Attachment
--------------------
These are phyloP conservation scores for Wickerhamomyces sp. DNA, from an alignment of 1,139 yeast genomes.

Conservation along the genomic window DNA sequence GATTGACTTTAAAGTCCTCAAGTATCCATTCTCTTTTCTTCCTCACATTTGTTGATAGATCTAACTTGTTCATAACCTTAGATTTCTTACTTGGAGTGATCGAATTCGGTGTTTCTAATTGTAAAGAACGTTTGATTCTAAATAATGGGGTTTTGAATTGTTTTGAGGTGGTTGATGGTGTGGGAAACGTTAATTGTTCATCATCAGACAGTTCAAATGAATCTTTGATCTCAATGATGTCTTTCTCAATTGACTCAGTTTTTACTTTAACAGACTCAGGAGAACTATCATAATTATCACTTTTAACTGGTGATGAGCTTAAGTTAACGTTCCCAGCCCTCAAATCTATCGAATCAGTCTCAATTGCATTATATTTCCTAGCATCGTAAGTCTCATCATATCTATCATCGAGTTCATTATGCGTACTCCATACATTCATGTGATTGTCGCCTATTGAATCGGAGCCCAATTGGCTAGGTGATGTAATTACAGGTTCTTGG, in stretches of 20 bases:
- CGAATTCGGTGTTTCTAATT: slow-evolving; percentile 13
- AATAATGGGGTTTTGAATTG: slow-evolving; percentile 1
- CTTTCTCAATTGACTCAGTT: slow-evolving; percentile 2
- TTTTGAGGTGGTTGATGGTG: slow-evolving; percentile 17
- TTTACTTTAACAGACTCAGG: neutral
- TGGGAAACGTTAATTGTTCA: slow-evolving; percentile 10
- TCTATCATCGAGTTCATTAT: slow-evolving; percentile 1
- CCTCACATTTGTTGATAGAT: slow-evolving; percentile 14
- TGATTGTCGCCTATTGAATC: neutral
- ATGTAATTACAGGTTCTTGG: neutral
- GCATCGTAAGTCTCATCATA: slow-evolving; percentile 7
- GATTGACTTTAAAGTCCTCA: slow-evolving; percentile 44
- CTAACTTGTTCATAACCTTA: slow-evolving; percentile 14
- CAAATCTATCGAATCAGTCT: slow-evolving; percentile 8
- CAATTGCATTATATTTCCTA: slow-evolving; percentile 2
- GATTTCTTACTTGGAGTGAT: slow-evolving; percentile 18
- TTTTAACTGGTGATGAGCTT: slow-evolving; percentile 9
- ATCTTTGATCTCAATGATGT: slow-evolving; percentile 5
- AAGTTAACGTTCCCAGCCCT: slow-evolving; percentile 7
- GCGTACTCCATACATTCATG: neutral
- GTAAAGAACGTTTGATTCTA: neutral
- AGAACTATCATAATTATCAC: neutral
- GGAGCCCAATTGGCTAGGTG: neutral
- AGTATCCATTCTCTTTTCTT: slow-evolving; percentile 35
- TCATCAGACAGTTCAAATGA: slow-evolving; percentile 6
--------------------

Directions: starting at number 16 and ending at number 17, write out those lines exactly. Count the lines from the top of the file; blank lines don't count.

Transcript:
- CAAATCTATCGAATCAGTCT: slow-evolving; percentile 8
- CAATTGCATTATATTTCCTA: slow-evolving; percentile 2